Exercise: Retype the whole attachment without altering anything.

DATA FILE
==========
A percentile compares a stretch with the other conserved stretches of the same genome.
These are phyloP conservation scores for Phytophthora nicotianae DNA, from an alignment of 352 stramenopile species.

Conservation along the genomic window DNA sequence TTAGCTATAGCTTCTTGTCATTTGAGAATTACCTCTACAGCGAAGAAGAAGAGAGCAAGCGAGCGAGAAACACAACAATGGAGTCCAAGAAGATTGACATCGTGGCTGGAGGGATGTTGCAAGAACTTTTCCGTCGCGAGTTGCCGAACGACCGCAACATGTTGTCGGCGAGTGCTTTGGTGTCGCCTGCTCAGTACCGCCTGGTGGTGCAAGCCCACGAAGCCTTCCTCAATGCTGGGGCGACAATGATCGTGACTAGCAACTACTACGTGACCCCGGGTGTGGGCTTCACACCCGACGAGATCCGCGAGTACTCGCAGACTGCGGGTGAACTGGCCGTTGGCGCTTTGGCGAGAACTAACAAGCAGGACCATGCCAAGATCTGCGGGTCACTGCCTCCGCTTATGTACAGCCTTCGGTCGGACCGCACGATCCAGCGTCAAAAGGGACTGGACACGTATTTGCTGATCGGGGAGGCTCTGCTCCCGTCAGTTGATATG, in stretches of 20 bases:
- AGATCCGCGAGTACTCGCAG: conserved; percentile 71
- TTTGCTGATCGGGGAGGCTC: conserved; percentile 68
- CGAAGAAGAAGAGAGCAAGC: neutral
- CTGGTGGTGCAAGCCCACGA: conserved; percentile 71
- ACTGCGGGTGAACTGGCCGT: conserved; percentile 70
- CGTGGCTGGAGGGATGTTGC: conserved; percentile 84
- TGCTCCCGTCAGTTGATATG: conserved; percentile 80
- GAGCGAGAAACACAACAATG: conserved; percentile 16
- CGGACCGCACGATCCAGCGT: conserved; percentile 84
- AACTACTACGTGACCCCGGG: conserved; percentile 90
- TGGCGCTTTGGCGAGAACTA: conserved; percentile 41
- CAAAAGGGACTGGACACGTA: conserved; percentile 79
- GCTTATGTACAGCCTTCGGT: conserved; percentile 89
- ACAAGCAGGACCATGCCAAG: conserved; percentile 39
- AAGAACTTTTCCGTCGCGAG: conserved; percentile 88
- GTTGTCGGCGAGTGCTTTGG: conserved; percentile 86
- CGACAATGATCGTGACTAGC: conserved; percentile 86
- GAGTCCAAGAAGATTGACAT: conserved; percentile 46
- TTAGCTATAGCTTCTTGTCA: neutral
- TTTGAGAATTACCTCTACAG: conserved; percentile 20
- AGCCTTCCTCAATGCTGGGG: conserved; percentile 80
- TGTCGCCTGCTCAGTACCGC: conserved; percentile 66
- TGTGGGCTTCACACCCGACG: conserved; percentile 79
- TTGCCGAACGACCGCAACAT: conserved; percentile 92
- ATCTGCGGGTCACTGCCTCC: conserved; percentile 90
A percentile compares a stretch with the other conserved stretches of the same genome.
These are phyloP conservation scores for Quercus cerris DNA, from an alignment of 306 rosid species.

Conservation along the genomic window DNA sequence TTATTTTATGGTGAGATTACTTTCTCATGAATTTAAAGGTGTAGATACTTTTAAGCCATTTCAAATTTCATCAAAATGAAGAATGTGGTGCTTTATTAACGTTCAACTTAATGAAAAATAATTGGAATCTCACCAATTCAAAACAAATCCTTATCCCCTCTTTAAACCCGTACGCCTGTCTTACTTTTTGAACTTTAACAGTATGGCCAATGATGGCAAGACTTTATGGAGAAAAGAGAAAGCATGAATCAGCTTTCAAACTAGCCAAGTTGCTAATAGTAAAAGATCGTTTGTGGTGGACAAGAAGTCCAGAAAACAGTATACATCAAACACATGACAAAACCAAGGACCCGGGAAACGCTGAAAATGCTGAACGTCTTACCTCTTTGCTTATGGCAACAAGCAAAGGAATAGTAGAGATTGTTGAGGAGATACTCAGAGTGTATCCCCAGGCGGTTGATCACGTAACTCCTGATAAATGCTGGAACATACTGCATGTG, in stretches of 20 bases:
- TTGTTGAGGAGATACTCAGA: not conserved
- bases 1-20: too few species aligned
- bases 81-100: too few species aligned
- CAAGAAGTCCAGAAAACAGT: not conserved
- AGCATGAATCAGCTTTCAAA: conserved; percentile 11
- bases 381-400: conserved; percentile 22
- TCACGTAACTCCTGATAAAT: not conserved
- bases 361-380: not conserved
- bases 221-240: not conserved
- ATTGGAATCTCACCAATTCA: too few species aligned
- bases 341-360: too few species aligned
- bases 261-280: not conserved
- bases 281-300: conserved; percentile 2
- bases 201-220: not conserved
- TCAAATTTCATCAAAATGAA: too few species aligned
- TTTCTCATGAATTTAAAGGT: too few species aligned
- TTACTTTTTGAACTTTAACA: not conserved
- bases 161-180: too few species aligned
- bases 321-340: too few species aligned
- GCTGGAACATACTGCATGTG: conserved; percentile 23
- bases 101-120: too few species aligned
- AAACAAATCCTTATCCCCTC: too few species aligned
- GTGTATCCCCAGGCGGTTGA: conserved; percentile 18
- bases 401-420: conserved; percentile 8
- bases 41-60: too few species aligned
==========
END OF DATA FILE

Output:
A percentile compares a stretch with the other conserved stretches of the same genome.
These are phyloP conservation scores for Phytophthora nicotianae DNA, from an alignment of 352 stramenopile species.

Conservation along the genomic window DNA sequence TTAGCTATAGCTTCTTGTCATTTGAGAATTACCTCTACAGCGAAGAAGAAGAGAGCAAGCGAGCGAGAAACACAACAATGGAGTCCAAGAAGATTGACATCGTGGCTGGAGGGATGTTGCAAGAACTTTTCCGTCGCGAGTTGCCGAACGACCGCAACATGTTGTCGGCGAGTGCTTTGGTGTCGCCTGCTCAGTACCGCCTGGTGGTGCAAGCCCACGAAGCCTTCCTCAATGCTGGGGCGACAATGATCGTGACTAGCAACTACTACGTGACCCCGGGTGTGGGCTTCACACCCGACGAGATCCGCGAGTACTCGCAGACTGCGGGTGAACTGGCCGTTGGCGCTTTGGCGAGAACTAACAAGCAGGACCATGCCAAGATCTGCGGGTCACTGCCTCCGCTTATGTACAGCCTTCGGTCGGACCGCACGATCCAGCGTCAAAAGGGACTGGACACGTATTTGCTGATCGGGGAGGCTCTGCTCCCGTCAGTTGATATG, in stretches of 20 bases:
- AGATCCGCGAGTACTCGCAG: conserved; percentile 71
- TTTGCTGATCGGGGAGGCTC: conserved; percentile 68
- CGAAGAAGAAGAGAGCAAGC: neutral
- CTGGTGGTGCAAGCCCACGA: conserved; percentile 71
- ACTGCGGGTGAACTGGCCGT: conserved; percentile 70
- CGTGGCTGGAGGGATGTTGC: conserved; percentile 84
- TGCTCCCGTCAGTTGATATG: conserved; percentile 80
- GAGCGAGAAACACAACAATG: conserved; percentile 16
- CGGACCGCACGATCCAGCGT: conserved; percentile 84
- AACTACTACGTGACCCCGGG: conserved; percentile 90
- TGGCGCTTTGGCGAGAACTA: conserved; percentile 41
- CAAAAGGGACTGGACACGTA: conserved; percentile 79
- GCTTATGTACAGCCTTCGGT: conserved; percentile 89
- ACAAGCAGGACCATGCCAAG: conserved; percentile 39
- AAGAACTTTTCCGTCGCGAG: conserved; percentile 88
- GTTGTCGGCGAGTGCTTTGG: conserved; percentile 86
- CGACAATGATCGTGACTAGC: conserved; percentile 86
- GAGTCCAAGAAGATTGACAT: conserved; percentile 46
- TTAGCTATAGCTTCTTGTCA: neutral
- TTTGAGAATTACCTCTACAG: conserved; percentile 20
- AGCCTTCCTCAATGCTGGGG: conserved; percentile 80
- TGTCGCCTGCTCAGTACCGC: conserved; percentile 66
- TGTGGGCTTCACACCCGACG: conserved; percentile 79
- TTGCCGAACGACCGCAACAT: conserved; percentile 92
- ATCTGCGGGTCACTGCCTCC: conserved; percentile 90
A percentile compares a stretch with the other conserved stretches of the same genome.
These are phyloP conservation scores for Quercus cerris DNA, from an alignment of 306 rosid species.

Conservation along the genomic window DNA sequence TTATTTTATGGTGAGATTACTTTCTCATGAATTTAAAGGTGTAGATACTTTTAAGCCATTTCAAATTTCATCAAAATGAAGAATGTGGTGCTTTATTAACGTTCAACTTAATGAAAAATAATTGGAATCTCACCAATTCAAAACAAATCCTTATCCCCTCTTTAAACCCGTACGCCTGTCTTACTTTTTGAACTTTAACAGTATGGCCAATGATGGCAAGACTTTATGGAGAAAAGAGAAAGCATGAATCAGCTTTCAAACTAGCCAAGTTGCTAATAGTAAAAGATCGTTTGTGGTGGACAAGAAGTCCAGAAAACAGTATACATCAAACACATGACAAAACCAAGGACCCGGGAAACGCTGAAAATGCTGAACGTCTTACCTCTTTGCTTATGGCAACAAGCAAAGGAATAGTAGAGATTGTTGAGGAGATACTCAGAGTGTATCCCCAGGCGGTTGATCACGTAACTCCTGATAAATGCTGGAACATACTGCATGTG, in stretches of 20 bases:
- TTGTTGAGGAGATACTCAGA: not conserved
- bases 1-20: too few species aligned
- bases 81-100: too few species aligned
- CAAGAAGTCCAGAAAACAGT: not conserved
- AGCATGAATCAGCTTTCAAA: conserved; percentile 11
- bases 381-400: conserved; percentile 22
- TCACGTAACTCCTGATAAAT: not conserved
- bases 361-380: not conserved
- bases 221-240: not conserved
- ATTGGAATCTCACCAATTCA: too few species aligned
- bases 341-360: too few species aligned
- bases 261-280: not conserved
- bases 281-300: conserved; percentile 2
- bases 201-220: not conserved
- TCAAATTTCATCAAAATGAA: too few species aligned
- TTTCTCATGAATTTAAAGGT: too few species aligned
- TTACTTTTTGAACTTTAACA: not conserved
- bases 161-180: too few species aligned
- bases 321-340: too few species aligned
- GCTGGAACATACTGCATGTG: conserved; percentile 23
- bases 101-120: too few species aligned
- AAACAAATCCTTATCCCCTC: too few species aligned
- GTGTATCCCCAGGCGGTTGA: conserved; percentile 18
- bases 401-420: conserved; percentile 8
- bases 41-60: too few species aligned